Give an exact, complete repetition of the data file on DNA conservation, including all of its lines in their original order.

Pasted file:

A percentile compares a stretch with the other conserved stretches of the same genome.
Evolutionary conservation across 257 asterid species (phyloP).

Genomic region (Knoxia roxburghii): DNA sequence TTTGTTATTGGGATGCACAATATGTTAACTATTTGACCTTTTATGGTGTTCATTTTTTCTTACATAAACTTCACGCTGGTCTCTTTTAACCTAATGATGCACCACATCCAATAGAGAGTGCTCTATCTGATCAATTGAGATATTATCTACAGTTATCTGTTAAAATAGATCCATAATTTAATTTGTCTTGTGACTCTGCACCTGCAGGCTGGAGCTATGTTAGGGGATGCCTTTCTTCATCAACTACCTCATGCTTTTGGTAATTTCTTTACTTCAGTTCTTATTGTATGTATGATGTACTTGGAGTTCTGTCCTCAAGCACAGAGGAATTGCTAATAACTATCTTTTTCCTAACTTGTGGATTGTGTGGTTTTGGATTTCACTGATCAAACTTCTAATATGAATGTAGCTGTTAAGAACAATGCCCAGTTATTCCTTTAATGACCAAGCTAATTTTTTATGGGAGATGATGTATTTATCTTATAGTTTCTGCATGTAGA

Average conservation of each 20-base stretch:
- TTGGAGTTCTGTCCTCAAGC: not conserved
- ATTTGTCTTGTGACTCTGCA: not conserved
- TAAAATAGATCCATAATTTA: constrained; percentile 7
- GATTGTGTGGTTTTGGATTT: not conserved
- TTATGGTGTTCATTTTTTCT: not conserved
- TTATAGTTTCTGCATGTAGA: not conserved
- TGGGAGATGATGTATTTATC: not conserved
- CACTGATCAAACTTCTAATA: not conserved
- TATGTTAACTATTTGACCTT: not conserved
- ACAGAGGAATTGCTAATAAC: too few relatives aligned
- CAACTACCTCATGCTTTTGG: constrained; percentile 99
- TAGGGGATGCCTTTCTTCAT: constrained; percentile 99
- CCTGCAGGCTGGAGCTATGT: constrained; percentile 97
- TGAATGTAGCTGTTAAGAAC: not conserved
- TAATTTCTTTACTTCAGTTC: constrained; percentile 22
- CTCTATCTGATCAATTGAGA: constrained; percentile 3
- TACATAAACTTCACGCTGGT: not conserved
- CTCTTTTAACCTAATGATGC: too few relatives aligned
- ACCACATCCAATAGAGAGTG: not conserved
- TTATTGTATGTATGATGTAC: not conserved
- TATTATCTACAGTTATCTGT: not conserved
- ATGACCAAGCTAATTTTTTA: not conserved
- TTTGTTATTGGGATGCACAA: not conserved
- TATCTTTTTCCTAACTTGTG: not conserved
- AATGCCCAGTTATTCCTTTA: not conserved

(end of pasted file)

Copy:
A percentile compares a stretch with the other conserved stretches of the same genome.
Evolutionary conservation across 257 asterid species (phyloP).

Genomic region (Knoxia roxburghii): DNA sequence TTTGTTATTGGGATGCACAATATGTTAACTATTTGACCTTTTATGGTGTTCATTTTTTCTTACATAAACTTCACGCTGGTCTCTTTTAACCTAATGATGCACCACATCCAATAGAGAGTGCTCTATCTGATCAATTGAGATATTATCTACAGTTATCTGTTAAAATAGATCCATAATTTAATTTGTCTTGTGACTCTGCACCTGCAGGCTGGAGCTATGTTAGGGGATGCCTTTCTTCATCAACTACCTCATGCTTTTGGTAATTTCTTTACTTCAGTTCTTATTGTATGTATGATGTACTTGGAGTTCTGTCCTCAAGCACAGAGGAATTGCTAATAACTATCTTTTTCCTAACTTGTGGATTGTGTGGTTTTGGATTTCACTGATCAAACTTCTAATATGAATGTAGCTGTTAAGAACAATGCCCAGTTATTCCTTTAATGACCAAGCTAATTTTTTATGGGAGATGATGTATTTATCTTATAGTTTCTGCATGTAGA

Average conservation of each 20-base stretch:
- TTGGAGTTCTGTCCTCAAGC: not conserved
- ATTTGTCTTGTGACTCTGCA: not conserved
- TAAAATAGATCCATAATTTA: constrained; percentile 7
- GATTGTGTGGTTTTGGATTT: not conserved
- TTATGGTGTTCATTTTTTCT: not conserved
- TTATAGTTTCTGCATGTAGA: not conserved
- TGGGAGATGATGTATTTATC: not conserved
- CACTGATCAAACTTCTAATA: not conserved
- TATGTTAACTATTTGACCTT: not conserved
- ACAGAGGAATTGCTAATAAC: too few relatives aligned
- CAACTACCTCATGCTTTTGG: constrained; percentile 99
- TAGGGGATGCCTTTCTTCAT: constrained; percentile 99
- CCTGCAGGCTGGAGCTATGT: constrained; percentile 97
- TGAATGTAGCTGTTAAGAAC: not conserved
- TAATTTCTTTACTTCAGTTC: constrained; percentile 22
- CTCTATCTGATCAATTGAGA: constrained; percentile 3
- TACATAAACTTCACGCTGGT: not conserved
- CTCTTTTAACCTAATGATGC: too few relatives aligned
- ACCACATCCAATAGAGAGTG: not conserved
- TTATTGTATGTATGATGTAC: not conserved
- TATTATCTACAGTTATCTGT: not conserved
- ATGACCAAGCTAATTTTTTA: not conserved
- TTTGTTATTGGGATGCACAA: not conserved
- TATCTTTTTCCTAACTTGTG: not conserved
- AATGCCCAGTTATTCCTTTA: not conserved